Like Ryan Kelly’s photograph, ‘Guernica’ conveys a moment of terror through a jumble of forms and fragments that seem to make no sense.
Essays on how Chughtai was perceived show how impossible it was to ignore her, and how her work had the power to capture the reality she witnessed.
An excerpt from Somendranath Bandyopadhyay’s My Days with Ramkinkar Baij where the sculptor and painter shares with the author his experience of sculpting the Yaksha-Yakshi statues that stand outside the central bank in New Delhi.
Although fiction writers visited the theme of Partition repeatedly, Hindi poets curiously remained more or less indifferent to it.
Shanta, a sharp and witty critic, spotted the core concerns in the art and performance scene, and wrote about the issues of preserving and propagating dance and music forms.
In 1984, a Left Front minister in Bengal wanted Baij’s statue of Tagore in Hungary removed because it didn’t ‘look like him’. Today, his statue of Gandhi in Assam is facing the same criticism.
After defecting to South Korea, Choi Seong-guk found that escaping from the North was only the beginning of his challenges as a refugee.
The silence that Raza must have experienced in his childhood, growing up in Babaria village in Madhya Pradesh, is what suffused his works later on.
Research isn’t just about producing papers but also about letting people visualise and experience the complex story and impact behind it, and art can help.
Anthropologist Percy Leason thought he was painting the extinction of Victoria’s indigenous aborigines in the 1930s. He was wrong, but his portraits are surprisingly sympathetic.
South Sudan won independence from Sudan in 2011 but descended into war in 2013 after President Salva Kiir fired his deputy Riek Machar.
A Syrian artist has created images to show world leaders what they would look like if they weren’t born with the privileges they have.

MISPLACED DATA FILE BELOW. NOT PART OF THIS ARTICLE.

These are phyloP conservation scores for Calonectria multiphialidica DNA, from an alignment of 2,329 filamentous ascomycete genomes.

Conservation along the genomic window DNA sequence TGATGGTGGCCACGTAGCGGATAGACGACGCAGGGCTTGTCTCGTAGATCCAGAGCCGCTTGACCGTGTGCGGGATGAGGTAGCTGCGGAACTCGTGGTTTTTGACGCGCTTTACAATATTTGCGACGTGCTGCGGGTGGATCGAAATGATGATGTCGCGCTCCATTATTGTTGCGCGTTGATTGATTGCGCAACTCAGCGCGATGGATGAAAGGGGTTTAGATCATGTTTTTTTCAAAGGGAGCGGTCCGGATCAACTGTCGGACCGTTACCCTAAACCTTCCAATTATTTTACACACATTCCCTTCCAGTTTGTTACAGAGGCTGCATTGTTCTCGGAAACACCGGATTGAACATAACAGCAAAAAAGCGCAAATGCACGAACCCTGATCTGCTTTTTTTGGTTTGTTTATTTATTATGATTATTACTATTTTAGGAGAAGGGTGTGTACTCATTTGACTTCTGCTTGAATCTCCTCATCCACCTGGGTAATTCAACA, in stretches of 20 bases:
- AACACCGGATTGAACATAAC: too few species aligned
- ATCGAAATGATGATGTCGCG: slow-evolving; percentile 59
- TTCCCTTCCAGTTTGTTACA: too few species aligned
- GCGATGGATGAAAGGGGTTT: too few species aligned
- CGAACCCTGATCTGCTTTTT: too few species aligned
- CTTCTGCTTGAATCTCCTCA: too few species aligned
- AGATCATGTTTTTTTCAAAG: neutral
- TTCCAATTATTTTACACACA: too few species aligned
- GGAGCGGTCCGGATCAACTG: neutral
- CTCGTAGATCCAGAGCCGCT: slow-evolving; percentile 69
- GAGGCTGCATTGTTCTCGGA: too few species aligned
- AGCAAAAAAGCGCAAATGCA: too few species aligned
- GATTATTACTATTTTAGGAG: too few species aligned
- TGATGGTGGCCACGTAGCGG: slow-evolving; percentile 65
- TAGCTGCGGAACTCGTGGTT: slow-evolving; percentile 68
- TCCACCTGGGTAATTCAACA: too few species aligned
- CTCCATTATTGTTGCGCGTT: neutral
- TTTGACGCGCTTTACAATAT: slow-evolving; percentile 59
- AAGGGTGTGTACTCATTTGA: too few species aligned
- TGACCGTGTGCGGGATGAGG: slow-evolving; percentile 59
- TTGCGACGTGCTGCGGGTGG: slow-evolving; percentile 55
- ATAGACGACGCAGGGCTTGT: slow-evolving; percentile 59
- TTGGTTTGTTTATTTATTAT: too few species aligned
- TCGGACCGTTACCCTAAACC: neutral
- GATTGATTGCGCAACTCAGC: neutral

In the erotic sculptures of Khajuraho, the distinction between the sacred and the profane is dissolved. Eroticism is not regarded profane but a sacred measure of the divine.
The exhibition about the Ganga, a river that continues to be a source of spiritual and material life for millions of people, is a breathtaking mix of the classical and the contemporary.
Art helps the youth of Timor Leste express their resistance to legal and political authority in the country.
Until recently, parai was an instrument almost always played during funeral processions – and always performed only by Dalits.
The centerpiece of Germany’s biggest art fair, documenta 14, the Parthenon stands in central Kassel right where Nazis once burned banned books.
LGBT rights are a work in progress in Vietnam. But artists are in the vanguard of the movement, pushing for public acceptance.
The last few practitioners of Chador Badoni, a form of puppetry, and Jadu Patiya, a form of painting and story telling, say their art forms may soon be lost to modern times unless there is a serious attempt to revive them.
Toy-makers in Kondapalli village of Andhra Pradesh have been making wooden toys for generations, but now fear that their signature craft may not survive beyond the decade.